A great source of a gentleman’s knowledge about gentlemanly activities, traits, habits and dress come from some quintessential gentlemen who never existed. These are gentlemen who can be found sitting in your library night after night (I mean this metaphorically, not literally – like the time I had to get a restraining order on Gregory Peck for persistent breaking and entering). Here, Brixley and Griffith will introduce you to some of their favourite gentlemen from the literature.
The protagonist of Jules Verne’s Around the World in 80 Days, Phileas Fogg spent most of his days playing whist at the Reform Club. Upon a wager (from which he would not back down), he used all sorts of gentlemanly travel to circumnavigate the globe.
He also made sure to travel through some of the gentleman’s favourite destinations, including Yokohama, Bombay, Suez and London (where he lives). Not only that, but he wins the bet, marries an Indian girl that he meets on his travels, and punches the snide detective, Fix.
The protagonist of F. Scott Fitzgerald’s novel The Great Gatsby. In many ways, the only man a gentleman needs know about is Jay Gatsby. He throws lavish parties and has a large library. For what more could you ask? Well, in fact, Gatsby has much more. He is a bootlegger (the liquor kind), a war hero and built his fortune from the ground up (via the noblest of pursuits, bootlegging).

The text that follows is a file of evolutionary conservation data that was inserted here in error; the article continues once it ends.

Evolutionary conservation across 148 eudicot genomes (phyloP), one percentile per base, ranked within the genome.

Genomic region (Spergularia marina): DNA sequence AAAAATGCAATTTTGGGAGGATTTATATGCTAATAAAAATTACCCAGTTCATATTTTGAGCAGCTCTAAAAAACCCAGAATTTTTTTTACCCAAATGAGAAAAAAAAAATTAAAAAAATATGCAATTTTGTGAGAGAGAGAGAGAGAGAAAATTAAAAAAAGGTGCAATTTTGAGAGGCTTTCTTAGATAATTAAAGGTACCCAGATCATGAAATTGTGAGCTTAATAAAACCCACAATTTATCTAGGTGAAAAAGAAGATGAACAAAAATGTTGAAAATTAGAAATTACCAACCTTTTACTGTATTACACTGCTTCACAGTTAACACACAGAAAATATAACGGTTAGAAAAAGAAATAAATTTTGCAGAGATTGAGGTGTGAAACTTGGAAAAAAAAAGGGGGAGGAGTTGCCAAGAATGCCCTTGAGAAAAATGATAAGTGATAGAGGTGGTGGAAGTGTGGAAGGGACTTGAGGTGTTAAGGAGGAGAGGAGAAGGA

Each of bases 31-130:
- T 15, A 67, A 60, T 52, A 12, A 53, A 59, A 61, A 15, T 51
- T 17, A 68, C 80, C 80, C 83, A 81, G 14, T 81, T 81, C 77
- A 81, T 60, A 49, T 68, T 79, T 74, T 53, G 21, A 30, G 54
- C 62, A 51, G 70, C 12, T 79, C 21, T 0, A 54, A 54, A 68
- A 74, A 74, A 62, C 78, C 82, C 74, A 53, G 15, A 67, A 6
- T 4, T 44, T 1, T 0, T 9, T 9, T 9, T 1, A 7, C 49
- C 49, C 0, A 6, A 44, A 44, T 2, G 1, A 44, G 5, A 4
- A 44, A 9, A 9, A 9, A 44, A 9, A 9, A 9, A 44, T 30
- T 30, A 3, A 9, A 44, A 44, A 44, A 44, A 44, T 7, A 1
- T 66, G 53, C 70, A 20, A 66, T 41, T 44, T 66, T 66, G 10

The story, though, ends when Gatsby is wrongly killed by a man who believes (incorrectly) Gatsby killed his wife. This is the fault of the perfect gentleman impostor – Tom Buchanan. Buchanan embodies all the traits that a gentleman should not have. I shan’t go into them here, because the quicker we move on from him, the better.Sherlock Holmes (and, to a lesser extent, Thomas Watson)
The smartest man that ever lived (after his brother Mycroft Holmes). He enjoyed opium, playing the violin and withholding the details of a crime until the very end of the story.
Sherlock Holmes invented the pipe, the magnifying glass and the deerstalker hat (which he used when he stalked or investigated suspects or deers) all in his abode at 221B Baker Street, London.
Sherlock Holmes’ greatest nemesis was Professor James Moriarty, a villainous rapscallion whose brilliant mind rivalled Holmes’ (generally when fighting next to waterfalls). Although they both fells to their deaths, Holmes used his power of ‘Literary Protagonist’ to stay alive and continued his adventures until retiring to become a bee keeper.
With his keen sense of deduction Holmes has become a literary gentleman of epic proportions. His powers of deduction were so good he could correctly split a bill and work out how much to tip a waiter after a short brunch.
There are, of course, many more gentleman to find in your very own library. We suggest you spend most of your time between sips of scotch and puffs of your cigar reading your gentlemanly literature and becoming well acquainted with the finest gentlemen there ever were.
So there you have it and until next time,
G.O. Brixley and H.L. Griffith